The first time I ever flew in a helicopter was a tour flight around Manhattan and I remember my girlfriend giving me a funny look when we had to don these green headsets that thousands of other people had worn! I know she thought it was gross – To me, I was about to embark on what would be a life-changing moment and I could not care less!
Helicopter passengers wear headsets to protect their hearing and to be able to speak to one another and the pilot. While in flight the noise levels inside a helicopter can range anywhere from 85db to 110db. The sound exposure maximum limit to prevent damage to hearing is 85db.
Many can understand why a pilot might need a headset but how come some helicopters need passenger headsets while others don’t?
Are Helicopters Loud Inside?
Helicopters are very loud inside the cabin unless it is a VIP configured helicopter with sound-proofing insulation installed. To be able to hear and talk to one another every passenger will be issued a headset. If no talking is required then ear defenders will be issued to protect from hearing loss.
Helicopters are loud modes of transport and there is no way of getting around it. Piston engine helicopters are a lot quieter compared to the gas turbine engines but they are still loud.
The main sources of noise in every helicopter come from the following:
- Main Rotor
- Tail Rotor
- Main Transmission
- Wind Rush
Most helicopters used as crew taxis or aerial cranes need to save as much weight as possible to increase the fuel that can be taken. Therefore soundproofing material is dispensed of. This means that the inside cabin noise of most helicopters can be around 100db.
NIOSH Recommended safety level is 85db
Do All Helicopters Have Headsets?
Many of the most expensive VVIP & corporate helicopters are encased with layers of soundproofing materials to bring the cabin noise down to around 80-90db so headsets are not required. All tour, utility, and most commercial helicopters used outside of VVIP operations will have headsets.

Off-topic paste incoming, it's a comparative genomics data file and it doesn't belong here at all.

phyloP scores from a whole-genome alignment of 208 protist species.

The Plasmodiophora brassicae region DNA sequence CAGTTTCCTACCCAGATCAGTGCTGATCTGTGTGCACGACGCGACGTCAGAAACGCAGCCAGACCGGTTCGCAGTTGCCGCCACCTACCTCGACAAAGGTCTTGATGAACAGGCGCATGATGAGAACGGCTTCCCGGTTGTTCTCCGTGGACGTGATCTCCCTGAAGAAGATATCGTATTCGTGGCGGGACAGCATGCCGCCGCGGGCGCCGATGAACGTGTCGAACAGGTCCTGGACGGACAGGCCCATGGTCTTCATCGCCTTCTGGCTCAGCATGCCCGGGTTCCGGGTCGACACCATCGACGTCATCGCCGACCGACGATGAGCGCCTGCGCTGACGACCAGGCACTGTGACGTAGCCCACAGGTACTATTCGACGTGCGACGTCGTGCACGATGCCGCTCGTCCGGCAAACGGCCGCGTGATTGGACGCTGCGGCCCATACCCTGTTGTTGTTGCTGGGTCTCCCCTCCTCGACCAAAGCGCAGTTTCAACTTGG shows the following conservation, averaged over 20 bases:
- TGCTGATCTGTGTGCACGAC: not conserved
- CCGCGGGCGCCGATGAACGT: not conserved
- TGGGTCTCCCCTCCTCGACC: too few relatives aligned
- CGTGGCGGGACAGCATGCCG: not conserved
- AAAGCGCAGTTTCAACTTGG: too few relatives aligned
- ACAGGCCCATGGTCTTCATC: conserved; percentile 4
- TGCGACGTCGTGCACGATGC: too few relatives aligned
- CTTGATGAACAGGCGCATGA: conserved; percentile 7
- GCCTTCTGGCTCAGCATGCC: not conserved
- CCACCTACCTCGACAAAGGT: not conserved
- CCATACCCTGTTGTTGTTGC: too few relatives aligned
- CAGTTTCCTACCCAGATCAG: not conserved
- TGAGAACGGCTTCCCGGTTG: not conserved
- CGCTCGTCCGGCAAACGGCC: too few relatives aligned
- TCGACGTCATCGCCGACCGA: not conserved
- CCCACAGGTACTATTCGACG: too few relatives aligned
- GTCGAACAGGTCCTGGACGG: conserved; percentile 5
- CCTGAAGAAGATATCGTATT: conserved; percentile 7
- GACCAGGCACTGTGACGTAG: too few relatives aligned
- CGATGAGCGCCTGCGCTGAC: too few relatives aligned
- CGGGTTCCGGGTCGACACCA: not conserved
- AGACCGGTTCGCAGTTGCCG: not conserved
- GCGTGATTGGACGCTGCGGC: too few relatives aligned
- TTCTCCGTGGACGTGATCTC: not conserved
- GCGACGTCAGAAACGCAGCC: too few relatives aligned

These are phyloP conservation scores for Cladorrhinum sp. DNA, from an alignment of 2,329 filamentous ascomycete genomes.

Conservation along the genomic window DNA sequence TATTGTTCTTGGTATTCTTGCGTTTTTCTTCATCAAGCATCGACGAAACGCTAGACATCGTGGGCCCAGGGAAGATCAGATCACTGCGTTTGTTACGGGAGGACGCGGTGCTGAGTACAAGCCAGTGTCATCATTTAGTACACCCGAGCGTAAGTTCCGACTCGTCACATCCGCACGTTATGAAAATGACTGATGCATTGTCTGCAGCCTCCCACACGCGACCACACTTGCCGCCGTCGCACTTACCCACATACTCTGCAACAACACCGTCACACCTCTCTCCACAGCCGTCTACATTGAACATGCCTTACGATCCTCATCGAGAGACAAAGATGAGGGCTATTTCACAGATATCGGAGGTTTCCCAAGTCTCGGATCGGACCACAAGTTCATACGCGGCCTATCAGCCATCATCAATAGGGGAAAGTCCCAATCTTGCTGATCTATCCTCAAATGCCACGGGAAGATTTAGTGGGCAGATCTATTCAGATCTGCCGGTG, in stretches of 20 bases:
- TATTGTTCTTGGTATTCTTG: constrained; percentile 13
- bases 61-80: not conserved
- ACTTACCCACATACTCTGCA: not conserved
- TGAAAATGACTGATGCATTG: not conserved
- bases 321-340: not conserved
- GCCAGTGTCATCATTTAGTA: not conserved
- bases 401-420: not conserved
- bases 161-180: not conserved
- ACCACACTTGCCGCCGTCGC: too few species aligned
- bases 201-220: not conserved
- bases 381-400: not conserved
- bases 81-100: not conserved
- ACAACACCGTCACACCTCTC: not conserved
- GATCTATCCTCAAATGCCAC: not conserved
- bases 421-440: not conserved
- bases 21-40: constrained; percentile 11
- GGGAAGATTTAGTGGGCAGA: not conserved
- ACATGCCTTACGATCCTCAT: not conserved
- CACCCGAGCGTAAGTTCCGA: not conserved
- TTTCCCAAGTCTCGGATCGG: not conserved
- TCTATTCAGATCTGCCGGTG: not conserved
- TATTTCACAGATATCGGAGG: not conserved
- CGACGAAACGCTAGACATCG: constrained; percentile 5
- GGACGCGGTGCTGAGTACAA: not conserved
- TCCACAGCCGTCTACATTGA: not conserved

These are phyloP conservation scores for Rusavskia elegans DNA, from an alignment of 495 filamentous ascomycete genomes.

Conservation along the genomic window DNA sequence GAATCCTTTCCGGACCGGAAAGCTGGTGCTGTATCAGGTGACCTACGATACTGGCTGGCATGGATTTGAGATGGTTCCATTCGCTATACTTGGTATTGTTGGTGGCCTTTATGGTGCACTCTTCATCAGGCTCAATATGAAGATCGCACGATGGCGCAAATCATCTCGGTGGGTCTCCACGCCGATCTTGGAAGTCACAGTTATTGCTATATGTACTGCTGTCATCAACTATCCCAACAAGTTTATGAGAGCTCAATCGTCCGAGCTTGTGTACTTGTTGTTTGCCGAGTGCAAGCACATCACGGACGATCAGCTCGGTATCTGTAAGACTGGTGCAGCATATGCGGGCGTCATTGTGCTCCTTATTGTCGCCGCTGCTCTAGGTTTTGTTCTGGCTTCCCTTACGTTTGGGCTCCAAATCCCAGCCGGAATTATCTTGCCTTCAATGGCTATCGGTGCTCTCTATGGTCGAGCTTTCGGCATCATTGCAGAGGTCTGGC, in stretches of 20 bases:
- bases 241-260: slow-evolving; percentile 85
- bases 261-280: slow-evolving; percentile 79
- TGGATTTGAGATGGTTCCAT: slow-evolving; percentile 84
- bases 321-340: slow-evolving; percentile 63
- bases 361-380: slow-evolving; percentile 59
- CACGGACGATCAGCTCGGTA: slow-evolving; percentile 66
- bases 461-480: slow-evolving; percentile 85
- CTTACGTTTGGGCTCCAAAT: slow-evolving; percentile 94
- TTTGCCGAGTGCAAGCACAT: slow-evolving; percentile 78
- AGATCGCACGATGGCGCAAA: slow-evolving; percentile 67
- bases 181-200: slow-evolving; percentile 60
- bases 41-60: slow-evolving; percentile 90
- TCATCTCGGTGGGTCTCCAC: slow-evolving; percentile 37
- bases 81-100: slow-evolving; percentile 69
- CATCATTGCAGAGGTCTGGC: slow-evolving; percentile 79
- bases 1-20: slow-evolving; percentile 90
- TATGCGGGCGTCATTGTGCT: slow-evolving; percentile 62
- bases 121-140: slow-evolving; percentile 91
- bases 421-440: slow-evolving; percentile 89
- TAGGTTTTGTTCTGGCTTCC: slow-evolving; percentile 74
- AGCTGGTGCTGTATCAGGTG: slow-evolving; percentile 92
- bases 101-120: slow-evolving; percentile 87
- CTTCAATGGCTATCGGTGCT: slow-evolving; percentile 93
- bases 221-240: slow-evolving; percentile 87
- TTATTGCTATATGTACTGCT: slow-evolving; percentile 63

In Off-Shore configuration carries 2 pilots with 12 passengers.
In VIP configuration carries 2 pilots and 4 passengers.
This 4 seat configuration saves around 8 x 200lb passengers = 1600 lb that can be used for a luxury cabin and many layers of soundproofing.
For the rest of the world’s 99%, this means when you go in a helicopter for a tour flight, ferry flight, or for work you will either be issued with a pair of ear defenders or earplugs. If you need to communicate with eath other and/or the pilot/s you will be issued a plug-in headset.
Not wearing any form of ear protection while traveling in a helicopter can get painful and do serious damage to your hearing especially if flown for long periods or regular flights.
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Can Helicopter Passengers Talk While Wearing a Headset?
All helicopters that have headsets will allow everyone to talk and hear. Headsets can be set up so everyone can talk normally, or some may have a button to press only while talking and the pilot may isolate themselves to be able to talk to Air Traffic Control.
There are settings the pilot can select on the helicopter communications panel to decide how the communications work:
This will alter from tour operator to tour operator. If you are issued a headset then you will probably be able to talk with one another just like a normal conversation, but the pilot may be isolated from you. This was how I found the tour flight around Manhattan. The airspace around Manhattan is very busy so it is best for the pilot to be isolated. I’ve done many a tour flight and the passenger chatter can be distracting!
Tour flights in other areas may well have the pilot included within the communications so everyone can talk to the pilot and vice-versa. This is useful when the pilot is also the tour guide.